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Newspaper Page Text
A VICARIOUS ROMANCE
By George Sutton.
. "You want to speak to me, Mabie?"
inquired Cyrus Halliwell, president of
the Halliwell SpinniSg Company. "By
all means. ' Come into my library. It
is about those new machines?"
"No," answered John Mabie. "It is
about'Miss Marjbrie. The fact is, we
love one another, and "
"That will do, Mabie," said the
president, waving his hand. "Before
"You Walk Right Out of Here."
you say another word, let me speak.
I am not a fool, and I have noticed
this this puppy attachment of yours
for some time. When I engaged you
as my secretary, Mabie, I considered'
to be a man of honor. If I was
i nothing dishonorable in lov
ing your daughter, sir," replied the
young man, hotly.
"You don't, eh?" roared Halliwell.
"Well, I do. Now, young man, take
a couple of weeks to think things
over. I have other plans for my
daughter, and at the end of that time
you can either come back to me in
a chastened frame of mind or look'
for another position."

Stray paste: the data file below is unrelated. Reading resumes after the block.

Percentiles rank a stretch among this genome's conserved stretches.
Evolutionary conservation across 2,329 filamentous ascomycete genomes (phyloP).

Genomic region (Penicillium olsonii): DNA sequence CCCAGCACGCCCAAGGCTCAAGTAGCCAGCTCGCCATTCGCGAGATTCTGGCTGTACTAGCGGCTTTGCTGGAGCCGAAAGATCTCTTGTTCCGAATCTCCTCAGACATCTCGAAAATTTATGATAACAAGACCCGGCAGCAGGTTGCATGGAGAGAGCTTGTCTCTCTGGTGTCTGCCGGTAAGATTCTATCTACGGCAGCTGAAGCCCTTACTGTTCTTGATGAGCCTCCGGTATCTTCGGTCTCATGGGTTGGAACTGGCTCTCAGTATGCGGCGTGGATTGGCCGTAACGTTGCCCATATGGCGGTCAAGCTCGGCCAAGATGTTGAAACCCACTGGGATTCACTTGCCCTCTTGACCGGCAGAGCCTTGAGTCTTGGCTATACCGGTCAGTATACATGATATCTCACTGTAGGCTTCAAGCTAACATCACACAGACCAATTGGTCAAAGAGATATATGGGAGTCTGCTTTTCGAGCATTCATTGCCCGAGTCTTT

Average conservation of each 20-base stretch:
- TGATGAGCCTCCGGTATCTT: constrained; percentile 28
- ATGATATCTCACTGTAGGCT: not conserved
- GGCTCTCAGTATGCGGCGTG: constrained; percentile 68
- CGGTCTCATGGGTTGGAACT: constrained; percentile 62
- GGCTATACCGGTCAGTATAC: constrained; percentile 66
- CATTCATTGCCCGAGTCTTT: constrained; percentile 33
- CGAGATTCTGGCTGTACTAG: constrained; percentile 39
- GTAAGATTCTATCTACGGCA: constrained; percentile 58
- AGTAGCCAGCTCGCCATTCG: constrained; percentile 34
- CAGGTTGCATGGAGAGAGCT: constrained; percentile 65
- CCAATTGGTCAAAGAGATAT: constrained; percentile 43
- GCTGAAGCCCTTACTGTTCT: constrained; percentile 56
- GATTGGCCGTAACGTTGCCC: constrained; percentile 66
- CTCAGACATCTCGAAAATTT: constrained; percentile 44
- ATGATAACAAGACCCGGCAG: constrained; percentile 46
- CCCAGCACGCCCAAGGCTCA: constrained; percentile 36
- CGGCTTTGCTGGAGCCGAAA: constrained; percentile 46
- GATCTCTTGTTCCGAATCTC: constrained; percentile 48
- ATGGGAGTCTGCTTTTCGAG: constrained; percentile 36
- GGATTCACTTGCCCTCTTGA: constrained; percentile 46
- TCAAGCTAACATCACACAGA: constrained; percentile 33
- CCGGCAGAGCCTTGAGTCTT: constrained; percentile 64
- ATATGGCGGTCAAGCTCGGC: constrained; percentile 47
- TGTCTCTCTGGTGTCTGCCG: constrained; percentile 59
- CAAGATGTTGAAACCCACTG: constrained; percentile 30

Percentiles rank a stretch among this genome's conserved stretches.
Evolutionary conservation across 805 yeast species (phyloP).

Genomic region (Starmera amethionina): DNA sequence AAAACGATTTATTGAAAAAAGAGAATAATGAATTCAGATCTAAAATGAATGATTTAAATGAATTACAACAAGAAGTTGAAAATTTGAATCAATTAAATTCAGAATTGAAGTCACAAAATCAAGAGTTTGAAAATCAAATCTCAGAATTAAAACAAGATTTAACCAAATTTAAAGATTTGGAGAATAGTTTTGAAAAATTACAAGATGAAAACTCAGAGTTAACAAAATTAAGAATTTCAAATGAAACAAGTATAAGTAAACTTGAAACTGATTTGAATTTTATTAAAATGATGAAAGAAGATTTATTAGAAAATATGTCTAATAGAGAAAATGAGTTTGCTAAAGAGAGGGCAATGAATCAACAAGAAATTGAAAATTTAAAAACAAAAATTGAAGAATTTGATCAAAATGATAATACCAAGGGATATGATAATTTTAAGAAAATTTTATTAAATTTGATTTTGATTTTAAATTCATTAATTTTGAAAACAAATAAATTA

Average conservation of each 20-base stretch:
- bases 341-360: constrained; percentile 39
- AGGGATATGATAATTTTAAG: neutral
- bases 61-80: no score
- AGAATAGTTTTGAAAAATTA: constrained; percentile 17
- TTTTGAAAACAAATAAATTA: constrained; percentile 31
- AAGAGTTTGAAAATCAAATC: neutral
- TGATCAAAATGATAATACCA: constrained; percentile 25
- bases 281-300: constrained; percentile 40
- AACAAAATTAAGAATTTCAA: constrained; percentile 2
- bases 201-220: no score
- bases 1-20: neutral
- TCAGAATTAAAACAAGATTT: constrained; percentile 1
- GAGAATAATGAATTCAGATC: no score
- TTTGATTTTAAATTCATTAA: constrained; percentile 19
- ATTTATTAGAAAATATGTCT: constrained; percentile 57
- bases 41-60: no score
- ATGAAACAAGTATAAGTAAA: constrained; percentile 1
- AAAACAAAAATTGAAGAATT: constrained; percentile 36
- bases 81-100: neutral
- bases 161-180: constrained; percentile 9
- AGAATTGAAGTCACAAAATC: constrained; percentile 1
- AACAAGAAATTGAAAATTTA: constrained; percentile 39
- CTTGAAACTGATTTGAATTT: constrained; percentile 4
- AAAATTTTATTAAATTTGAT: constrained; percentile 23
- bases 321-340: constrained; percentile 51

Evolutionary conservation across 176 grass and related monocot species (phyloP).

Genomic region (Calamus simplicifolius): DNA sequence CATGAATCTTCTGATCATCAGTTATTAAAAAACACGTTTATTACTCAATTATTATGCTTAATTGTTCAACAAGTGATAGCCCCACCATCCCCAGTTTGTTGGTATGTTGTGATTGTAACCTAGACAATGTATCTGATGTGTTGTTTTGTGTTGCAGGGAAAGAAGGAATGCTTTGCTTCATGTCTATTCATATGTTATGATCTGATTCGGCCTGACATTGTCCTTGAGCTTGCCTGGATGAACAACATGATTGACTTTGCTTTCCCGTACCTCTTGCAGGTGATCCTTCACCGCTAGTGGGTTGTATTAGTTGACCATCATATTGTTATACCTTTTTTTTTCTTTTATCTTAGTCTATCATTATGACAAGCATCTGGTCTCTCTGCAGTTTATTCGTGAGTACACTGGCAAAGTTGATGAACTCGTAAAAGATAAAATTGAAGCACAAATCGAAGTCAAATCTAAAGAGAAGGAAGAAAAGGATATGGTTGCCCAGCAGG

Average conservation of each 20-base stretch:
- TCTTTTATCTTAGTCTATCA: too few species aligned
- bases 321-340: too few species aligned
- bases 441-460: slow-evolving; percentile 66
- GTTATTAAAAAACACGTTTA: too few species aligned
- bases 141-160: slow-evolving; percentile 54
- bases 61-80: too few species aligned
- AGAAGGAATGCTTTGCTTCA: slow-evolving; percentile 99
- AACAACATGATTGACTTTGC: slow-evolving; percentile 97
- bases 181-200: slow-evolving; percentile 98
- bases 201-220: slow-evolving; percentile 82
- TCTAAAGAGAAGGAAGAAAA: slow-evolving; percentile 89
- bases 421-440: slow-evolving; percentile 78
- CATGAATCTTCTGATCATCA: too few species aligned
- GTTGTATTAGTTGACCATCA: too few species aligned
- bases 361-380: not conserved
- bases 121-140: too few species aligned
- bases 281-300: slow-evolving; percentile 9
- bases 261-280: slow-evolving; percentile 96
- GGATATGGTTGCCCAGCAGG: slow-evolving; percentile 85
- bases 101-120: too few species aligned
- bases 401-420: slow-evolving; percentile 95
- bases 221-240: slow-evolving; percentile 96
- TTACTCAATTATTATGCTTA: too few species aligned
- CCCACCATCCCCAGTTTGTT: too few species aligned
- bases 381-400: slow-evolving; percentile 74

"I'll resign my position right now;"
said the young man. "And let me
assure you that nothing you can, say
Will influence me in my decision to
Cyrus Halliwell rose from his chair
and emitted a terrific roar. When
he lost his temper he was a terror to
his employes. An autocrat, he ruled -everybody,
including his wife, by
slieer force of personality. He was
not a brutal man, but he had cowed
many a bully in his time.
"You walk right out of here!" he
raged. "And don't let me see your
face again, you you "
John Mabie quietly closed the door
behind him. In the passage Marjorie
was standing, her hands pressed
tightly against her ears. Her face
was deathly pale.
"You heard him?" whispered John,
taking her by the arm and leading
Marjorie turned her face up toward
his and their lips met
"Nothing shall come between us,
not even father, dear," she whispered.
They had loved each other devot
edly for nearly a year, and they knew
that their love was not to be denied.
But to marry Marjorie would mean
poverty for her at least, until John
could secure another position as
good as the one he was relinquishing.
He had had a hard time since leav
ing college, and his paltry savings
would hardly suffice to furnish their
As they stood together in the little '
room which Marjorie had for her
boudoir, they heard the library door
open and HalUWell come out. He was
evidently in a furious temper, for he